| |

Brands are missing from the Board room

Did you know that 94.6% or 19 out of 20 of listed firms in the world do not have a board representation for marketing? I have  forever wondered why the 21st century CMO is not a permanent invitee on the board.  In 2019, global businesses spent USD 614 bn to establish or strengthen brand assets. These are nothing but assets, because they have a direct and material impact on performance. 

This is not some clever compliance arithmetic at work. It's not nice to not have reporting, and I will explain why. Imagine that (God forbid) there was an injunction in a court which prevented your firm ( or  NGO )  from using your trademarks for at least a few months. Would it be business as usual? How many different ways might the firm have been impacted, only by the loss of trademark usage?  We have isolated 34. 

Last month, I did a CII  masterclass for 50 odd CMOs  on brands as core business assets. And given what we saw in the previous paragraph, the fundamental question we debated is why the brand was missing a permanent representative on the board. 


It will come as no surprise to anyone reading this piece that balance sheets represent less than 30% of the average firm’s value today. This is irrespective of category. It is not an fmcg or luxury goods bias.  Carborundum Universal, an abrasives firm, trades at a price to book value of 6.73. In fact, the Sensex 30 is on average valued at 5 times its book value. 


So where is the rest of the value sitting and why is it not captured or reported with the same granularity as the items on the balance sheet? Over the last three decades the world has come to accept that the two primary intangible asset groups hidden outside the balance sheet are intellectual property ( Literally the ‘recipes’ of the firm) and brands ( ‘reputation’ of its offerings )


Why is this relevant now ?


If the largest and most influential assets ( i.e. property of shareholders ) are sitting hidden in plain sight outside the books, then it is obvious that we are not cognisant of how they can contribute to performance or value creation. And hence by implication, we are governing an underperforming firm, nine times out of ten, Or 19 times out of 20, to be more precise. It’s a bit like saying that a pilot is running a plane on one out of four engines and then wondering why it is underpowered.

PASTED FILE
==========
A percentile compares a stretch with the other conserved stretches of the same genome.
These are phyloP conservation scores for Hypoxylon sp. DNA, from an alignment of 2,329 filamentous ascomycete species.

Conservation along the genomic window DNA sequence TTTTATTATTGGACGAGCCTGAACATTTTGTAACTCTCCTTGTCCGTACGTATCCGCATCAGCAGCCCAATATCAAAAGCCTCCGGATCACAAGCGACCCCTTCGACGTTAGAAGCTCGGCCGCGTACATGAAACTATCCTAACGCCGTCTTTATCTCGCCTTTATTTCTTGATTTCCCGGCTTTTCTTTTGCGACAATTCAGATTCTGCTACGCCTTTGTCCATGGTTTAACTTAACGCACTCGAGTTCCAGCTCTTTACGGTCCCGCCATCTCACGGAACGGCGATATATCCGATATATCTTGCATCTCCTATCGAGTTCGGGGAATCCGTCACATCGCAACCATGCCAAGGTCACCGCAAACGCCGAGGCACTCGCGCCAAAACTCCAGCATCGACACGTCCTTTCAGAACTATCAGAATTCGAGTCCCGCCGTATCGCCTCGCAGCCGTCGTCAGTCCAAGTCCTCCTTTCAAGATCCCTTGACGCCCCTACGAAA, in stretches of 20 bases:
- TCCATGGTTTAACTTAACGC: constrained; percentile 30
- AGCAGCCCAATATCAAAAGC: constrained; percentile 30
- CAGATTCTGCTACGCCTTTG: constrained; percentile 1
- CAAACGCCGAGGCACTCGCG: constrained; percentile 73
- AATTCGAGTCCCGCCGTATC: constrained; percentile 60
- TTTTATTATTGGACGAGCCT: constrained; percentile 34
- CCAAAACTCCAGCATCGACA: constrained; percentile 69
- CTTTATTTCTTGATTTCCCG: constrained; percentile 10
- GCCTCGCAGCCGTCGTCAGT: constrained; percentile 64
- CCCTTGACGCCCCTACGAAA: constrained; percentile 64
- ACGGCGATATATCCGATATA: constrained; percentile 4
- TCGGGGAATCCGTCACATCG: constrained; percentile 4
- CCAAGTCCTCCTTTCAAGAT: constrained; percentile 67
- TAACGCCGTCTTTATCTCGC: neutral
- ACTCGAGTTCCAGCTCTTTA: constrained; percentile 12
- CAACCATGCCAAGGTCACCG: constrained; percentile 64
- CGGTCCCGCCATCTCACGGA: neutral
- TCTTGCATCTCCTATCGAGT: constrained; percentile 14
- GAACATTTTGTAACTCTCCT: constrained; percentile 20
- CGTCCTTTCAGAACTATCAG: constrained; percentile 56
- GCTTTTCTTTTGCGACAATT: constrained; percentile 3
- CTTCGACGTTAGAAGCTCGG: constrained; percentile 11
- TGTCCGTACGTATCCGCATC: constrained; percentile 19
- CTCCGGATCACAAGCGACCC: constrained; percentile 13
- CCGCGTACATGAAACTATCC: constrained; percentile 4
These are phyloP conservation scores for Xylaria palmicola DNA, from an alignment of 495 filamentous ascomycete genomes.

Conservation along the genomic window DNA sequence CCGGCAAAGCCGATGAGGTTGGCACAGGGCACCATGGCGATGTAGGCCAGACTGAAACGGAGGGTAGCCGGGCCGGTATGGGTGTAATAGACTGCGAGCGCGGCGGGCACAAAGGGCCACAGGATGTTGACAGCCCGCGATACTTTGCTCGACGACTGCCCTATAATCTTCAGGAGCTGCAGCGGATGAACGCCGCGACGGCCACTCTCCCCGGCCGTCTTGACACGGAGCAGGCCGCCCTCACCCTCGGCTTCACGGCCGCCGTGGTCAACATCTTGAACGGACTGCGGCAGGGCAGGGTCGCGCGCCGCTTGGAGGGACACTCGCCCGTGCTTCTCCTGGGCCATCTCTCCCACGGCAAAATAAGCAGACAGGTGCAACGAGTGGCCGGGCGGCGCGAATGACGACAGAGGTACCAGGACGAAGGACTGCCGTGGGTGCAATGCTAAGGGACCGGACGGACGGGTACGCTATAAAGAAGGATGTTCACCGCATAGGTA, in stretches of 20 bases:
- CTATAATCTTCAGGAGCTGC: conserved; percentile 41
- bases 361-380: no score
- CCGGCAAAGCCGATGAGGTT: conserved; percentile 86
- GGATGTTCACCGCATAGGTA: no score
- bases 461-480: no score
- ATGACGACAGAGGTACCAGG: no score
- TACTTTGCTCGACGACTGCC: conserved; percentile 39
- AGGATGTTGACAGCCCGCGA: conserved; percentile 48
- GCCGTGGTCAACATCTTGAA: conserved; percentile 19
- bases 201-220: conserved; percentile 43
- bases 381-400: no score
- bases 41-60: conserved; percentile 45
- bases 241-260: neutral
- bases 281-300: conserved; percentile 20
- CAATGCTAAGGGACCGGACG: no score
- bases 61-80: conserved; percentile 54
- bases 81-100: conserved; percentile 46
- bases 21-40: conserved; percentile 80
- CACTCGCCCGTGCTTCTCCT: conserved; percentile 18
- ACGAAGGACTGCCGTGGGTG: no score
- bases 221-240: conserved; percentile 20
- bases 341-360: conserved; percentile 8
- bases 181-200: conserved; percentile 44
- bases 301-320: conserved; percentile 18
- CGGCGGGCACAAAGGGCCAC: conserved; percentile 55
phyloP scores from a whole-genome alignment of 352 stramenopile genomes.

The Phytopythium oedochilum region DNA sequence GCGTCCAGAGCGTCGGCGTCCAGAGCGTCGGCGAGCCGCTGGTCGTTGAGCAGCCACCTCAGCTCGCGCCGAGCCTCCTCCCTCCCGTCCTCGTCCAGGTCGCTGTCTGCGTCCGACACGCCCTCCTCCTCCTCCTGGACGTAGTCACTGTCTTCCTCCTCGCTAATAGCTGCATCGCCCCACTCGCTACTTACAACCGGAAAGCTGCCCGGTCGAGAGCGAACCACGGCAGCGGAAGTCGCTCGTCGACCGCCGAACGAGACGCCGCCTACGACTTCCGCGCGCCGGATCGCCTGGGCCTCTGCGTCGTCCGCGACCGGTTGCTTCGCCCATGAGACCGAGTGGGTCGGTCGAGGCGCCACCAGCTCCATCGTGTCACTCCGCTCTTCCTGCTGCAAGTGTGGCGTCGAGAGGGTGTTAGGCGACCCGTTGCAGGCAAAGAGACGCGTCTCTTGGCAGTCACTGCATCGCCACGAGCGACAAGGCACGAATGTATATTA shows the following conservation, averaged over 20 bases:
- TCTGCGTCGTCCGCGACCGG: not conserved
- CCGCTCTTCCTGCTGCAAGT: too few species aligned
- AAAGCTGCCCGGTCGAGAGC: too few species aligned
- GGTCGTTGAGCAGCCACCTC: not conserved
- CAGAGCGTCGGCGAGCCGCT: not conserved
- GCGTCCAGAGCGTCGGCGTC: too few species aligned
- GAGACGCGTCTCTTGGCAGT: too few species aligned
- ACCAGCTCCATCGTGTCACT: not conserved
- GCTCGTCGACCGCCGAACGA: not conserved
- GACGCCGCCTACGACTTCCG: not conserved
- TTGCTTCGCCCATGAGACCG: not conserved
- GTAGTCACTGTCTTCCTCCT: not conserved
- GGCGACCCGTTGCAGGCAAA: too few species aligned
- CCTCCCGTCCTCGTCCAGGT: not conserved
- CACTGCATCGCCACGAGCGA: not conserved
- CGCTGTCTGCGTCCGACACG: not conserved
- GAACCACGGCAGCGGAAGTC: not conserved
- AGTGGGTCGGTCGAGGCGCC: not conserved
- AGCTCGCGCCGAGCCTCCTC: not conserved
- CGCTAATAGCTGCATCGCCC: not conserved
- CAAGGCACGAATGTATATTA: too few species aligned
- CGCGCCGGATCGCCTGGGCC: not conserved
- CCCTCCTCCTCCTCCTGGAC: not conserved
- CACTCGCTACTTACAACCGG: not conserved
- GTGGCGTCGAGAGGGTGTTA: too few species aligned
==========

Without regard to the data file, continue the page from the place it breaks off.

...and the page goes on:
Therefore, wouldn’t you agree that giving these assets their rightful place at the top table is just good governance? But what does governance of intangible assets actually entail? Over the last thirty odd years, some enlightened countries ( France, Germany, Sweden, Japan and Denmark )  had decided that the least they could do was to provide clear guidelines to capture the value of these assets outside of the financial statements. Some individual firms have gone further.


Overall, our own interventions have led up to four clear board priorities for brands: 

Board oversight : An independent director/committee accountable for brand assets. Consisting of brand professionals who have led businesses. This implies both a strong understanding of the asset, as well as its impact on business performance. 6% representation is a joke.    


Information symmetry :  A well laid out mechanism for impairment testing and asset value reporting, separately for brands. Shareholders should have clarity on the position of these large assets just like they do with tangible assets.

Return on brand capital: Set up clear and convergent metrics for a return on these assets in particular. The gross return on capital tells us nothing about how individual assets are contributing to performance and value creation.

Brand due diligence: That the board and its appointed investment committees demand, and have access to due diligence on brand assets of acquisition targets. Most of the time we are buying companies at many times the value of the books, with little or no idea of what that premium is supposed to contribute to future performance. How does that make for a sound investment logic? 

For my money these are the four basic essentials for getting brands to where they belong, namely, into the boardroom. For any business category, anywhere in the world.


Does it really make sense that most of a firm’s value lies undisclosed, unaccounted for and underleveraged? Especially in a world where value seems to be moving further and further away from land, infra and stash? 

Would love to know what you think! rjt@equitor.com 


(This column was first published in Mint in the issue dated 06-05-2021)